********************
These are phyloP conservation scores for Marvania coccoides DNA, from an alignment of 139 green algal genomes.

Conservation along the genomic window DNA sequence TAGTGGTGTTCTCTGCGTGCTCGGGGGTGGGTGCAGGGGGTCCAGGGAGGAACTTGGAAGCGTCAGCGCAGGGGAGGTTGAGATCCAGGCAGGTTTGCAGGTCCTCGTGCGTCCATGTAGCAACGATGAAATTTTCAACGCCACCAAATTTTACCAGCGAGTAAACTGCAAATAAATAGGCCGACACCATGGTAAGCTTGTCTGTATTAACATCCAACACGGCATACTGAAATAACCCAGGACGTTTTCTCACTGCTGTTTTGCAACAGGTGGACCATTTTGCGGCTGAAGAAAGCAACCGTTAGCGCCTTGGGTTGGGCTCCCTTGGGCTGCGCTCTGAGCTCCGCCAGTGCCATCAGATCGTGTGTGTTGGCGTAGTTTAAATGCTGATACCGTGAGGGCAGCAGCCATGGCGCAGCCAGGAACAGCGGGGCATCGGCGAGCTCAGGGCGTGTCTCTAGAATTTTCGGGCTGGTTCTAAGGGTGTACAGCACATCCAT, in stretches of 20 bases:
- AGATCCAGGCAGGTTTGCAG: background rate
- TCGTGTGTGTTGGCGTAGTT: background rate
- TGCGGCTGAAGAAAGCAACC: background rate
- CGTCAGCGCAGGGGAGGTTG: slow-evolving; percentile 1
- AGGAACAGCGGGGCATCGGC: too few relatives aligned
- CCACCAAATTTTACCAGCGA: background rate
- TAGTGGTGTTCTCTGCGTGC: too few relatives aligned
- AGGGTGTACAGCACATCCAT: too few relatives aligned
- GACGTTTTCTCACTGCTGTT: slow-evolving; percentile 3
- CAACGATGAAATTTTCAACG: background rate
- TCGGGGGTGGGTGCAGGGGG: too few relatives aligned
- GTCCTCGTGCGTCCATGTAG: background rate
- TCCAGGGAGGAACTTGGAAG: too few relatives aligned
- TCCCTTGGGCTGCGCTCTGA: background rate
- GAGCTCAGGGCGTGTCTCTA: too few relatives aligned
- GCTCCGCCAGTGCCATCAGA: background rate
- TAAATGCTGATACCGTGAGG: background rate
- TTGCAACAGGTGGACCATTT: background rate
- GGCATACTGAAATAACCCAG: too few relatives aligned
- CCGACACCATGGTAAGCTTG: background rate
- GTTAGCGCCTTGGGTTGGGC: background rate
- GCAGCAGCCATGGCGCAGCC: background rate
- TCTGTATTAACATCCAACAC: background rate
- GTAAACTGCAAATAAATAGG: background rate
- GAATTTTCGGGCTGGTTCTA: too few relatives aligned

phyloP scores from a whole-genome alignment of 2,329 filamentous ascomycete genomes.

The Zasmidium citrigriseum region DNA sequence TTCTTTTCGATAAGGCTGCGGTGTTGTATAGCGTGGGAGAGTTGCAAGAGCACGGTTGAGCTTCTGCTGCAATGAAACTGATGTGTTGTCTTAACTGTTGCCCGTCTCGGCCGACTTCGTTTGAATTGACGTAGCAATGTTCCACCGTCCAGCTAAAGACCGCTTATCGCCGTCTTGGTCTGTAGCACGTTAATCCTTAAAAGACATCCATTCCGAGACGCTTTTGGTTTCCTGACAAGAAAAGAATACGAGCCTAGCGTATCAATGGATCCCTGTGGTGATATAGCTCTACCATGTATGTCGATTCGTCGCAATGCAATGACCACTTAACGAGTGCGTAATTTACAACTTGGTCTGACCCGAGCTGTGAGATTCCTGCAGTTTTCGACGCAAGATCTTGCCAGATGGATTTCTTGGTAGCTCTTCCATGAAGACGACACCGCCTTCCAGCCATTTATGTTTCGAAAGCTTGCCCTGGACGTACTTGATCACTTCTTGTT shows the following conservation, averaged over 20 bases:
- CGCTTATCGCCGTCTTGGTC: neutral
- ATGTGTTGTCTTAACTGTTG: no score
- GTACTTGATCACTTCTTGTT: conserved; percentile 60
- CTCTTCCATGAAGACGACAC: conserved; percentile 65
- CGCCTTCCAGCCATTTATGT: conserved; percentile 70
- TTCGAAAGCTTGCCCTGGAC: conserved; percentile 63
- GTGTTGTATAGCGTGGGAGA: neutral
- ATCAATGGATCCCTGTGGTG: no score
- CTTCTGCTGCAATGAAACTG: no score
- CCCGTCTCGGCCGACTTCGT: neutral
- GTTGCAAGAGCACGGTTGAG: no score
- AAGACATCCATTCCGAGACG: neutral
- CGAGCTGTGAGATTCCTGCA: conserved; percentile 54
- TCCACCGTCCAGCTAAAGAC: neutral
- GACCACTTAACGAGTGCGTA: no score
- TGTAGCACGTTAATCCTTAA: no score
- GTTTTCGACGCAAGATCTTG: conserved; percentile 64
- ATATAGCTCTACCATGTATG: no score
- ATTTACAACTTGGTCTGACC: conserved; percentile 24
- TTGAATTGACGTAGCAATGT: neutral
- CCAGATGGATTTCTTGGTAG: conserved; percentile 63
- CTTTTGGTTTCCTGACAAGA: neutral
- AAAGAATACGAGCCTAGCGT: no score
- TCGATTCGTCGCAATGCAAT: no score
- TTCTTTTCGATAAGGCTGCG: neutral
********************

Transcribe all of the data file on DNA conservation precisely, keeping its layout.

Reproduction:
These are phyloP conservation scores for Marvania coccoides DNA, from an alignment of 139 green algal genomes.

Conservation along the genomic window DNA sequence TAGTGGTGTTCTCTGCGTGCTCGGGGGTGGGTGCAGGGGGTCCAGGGAGGAACTTGGAAGCGTCAGCGCAGGGGAGGTTGAGATCCAGGCAGGTTTGCAGGTCCTCGTGCGTCCATGTAGCAACGATGAAATTTTCAACGCCACCAAATTTTACCAGCGAGTAAACTGCAAATAAATAGGCCGACACCATGGTAAGCTTGTCTGTATTAACATCCAACACGGCATACTGAAATAACCCAGGACGTTTTCTCACTGCTGTTTTGCAACAGGTGGACCATTTTGCGGCTGAAGAAAGCAACCGTTAGCGCCTTGGGTTGGGCTCCCTTGGGCTGCGCTCTGAGCTCCGCCAGTGCCATCAGATCGTGTGTGTTGGCGTAGTTTAAATGCTGATACCGTGAGGGCAGCAGCCATGGCGCAGCCAGGAACAGCGGGGCATCGGCGAGCTCAGGGCGTGTCTCTAGAATTTTCGGGCTGGTTCTAAGGGTGTACAGCACATCCAT, in stretches of 20 bases:
- AGATCCAGGCAGGTTTGCAG: background rate
- TCGTGTGTGTTGGCGTAGTT: background rate
- TGCGGCTGAAGAAAGCAACC: background rate
- CGTCAGCGCAGGGGAGGTTG: slow-evolving; percentile 1
- AGGAACAGCGGGGCATCGGC: too few relatives aligned
- CCACCAAATTTTACCAGCGA: background rate
- TAGTGGTGTTCTCTGCGTGC: too few relatives aligned
- AGGGTGTACAGCACATCCAT: too few relatives aligned
- GACGTTTTCTCACTGCTGTT: slow-evolving; percentile 3
- CAACGATGAAATTTTCAACG: background rate
- TCGGGGGTGGGTGCAGGGGG: too few relatives aligned
- GTCCTCGTGCGTCCATGTAG: background rate
- TCCAGGGAGGAACTTGGAAG: too few relatives aligned
- TCCCTTGGGCTGCGCTCTGA: background rate
- GAGCTCAGGGCGTGTCTCTA: too few relatives aligned
- GCTCCGCCAGTGCCATCAGA: background rate
- TAAATGCTGATACCGTGAGG: background rate
- TTGCAACAGGTGGACCATTT: background rate
- GGCATACTGAAATAACCCAG: too few relatives aligned
- CCGACACCATGGTAAGCTTG: background rate
- GTTAGCGCCTTGGGTTGGGC: background rate
- GCAGCAGCCATGGCGCAGCC: background rate
- TCTGTATTAACATCCAACAC: background rate
- GTAAACTGCAAATAAATAGG: background rate
- GAATTTTCGGGCTGGTTCTA: too few relatives aligned

phyloP scores from a whole-genome alignment of 2,329 filamentous ascomycete genomes.

The Zasmidium citrigriseum region DNA sequence TTCTTTTCGATAAGGCTGCGGTGTTGTATAGCGTGGGAGAGTTGCAAGAGCACGGTTGAGCTTCTGCTGCAATGAAACTGATGTGTTGTCTTAACTGTTGCCCGTCTCGGCCGACTTCGTTTGAATTGACGTAGCAATGTTCCACCGTCCAGCTAAAGACCGCTTATCGCCGTCTTGGTCTGTAGCACGTTAATCCTTAAAAGACATCCATTCCGAGACGCTTTTGGTTTCCTGACAAGAAAAGAATACGAGCCTAGCGTATCAATGGATCCCTGTGGTGATATAGCTCTACCATGTATGTCGATTCGTCGCAATGCAATGACCACTTAACGAGTGCGTAATTTACAACTTGGTCTGACCCGAGCTGTGAGATTCCTGCAGTTTTCGACGCAAGATCTTGCCAGATGGATTTCTTGGTAGCTCTTCCATGAAGACGACACCGCCTTCCAGCCATTTATGTTTCGAAAGCTTGCCCTGGACGTACTTGATCACTTCTTGTT shows the following conservation, averaged over 20 bases:
- CGCTTATCGCCGTCTTGGTC: neutral
- ATGTGTTGTCTTAACTGTTG: no score
- GTACTTGATCACTTCTTGTT: conserved; percentile 60
- CTCTTCCATGAAGACGACAC: conserved; percentile 65
- CGCCTTCCAGCCATTTATGT: conserved; percentile 70
- TTCGAAAGCTTGCCCTGGAC: conserved; percentile 63
- GTGTTGTATAGCGTGGGAGA: neutral
- ATCAATGGATCCCTGTGGTG: no score
- CTTCTGCTGCAATGAAACTG: no score
- CCCGTCTCGGCCGACTTCGT: neutral
- GTTGCAAGAGCACGGTTGAG: no score
- AAGACATCCATTCCGAGACG: neutral
- CGAGCTGTGAGATTCCTGCA: conserved; percentile 54
- TCCACCGTCCAGCTAAAGAC: neutral
- GACCACTTAACGAGTGCGTA: no score
- TGTAGCACGTTAATCCTTAA: no score
- GTTTTCGACGCAAGATCTTG: conserved; percentile 64
- ATATAGCTCTACCATGTATG: no score
- ATTTACAACTTGGTCTGACC: conserved; percentile 24
- TTGAATTGACGTAGCAATGT: neutral
- CCAGATGGATTTCTTGGTAG: conserved; percentile 63
- CTTTTGGTTTCCTGACAAGA: neutral
- AAAGAATACGAGCCTAGCGT: no score
- TCGATTCGTCGCAATGCAAT: no score
- TTCTTTTCGATAAGGCTGCG: neutral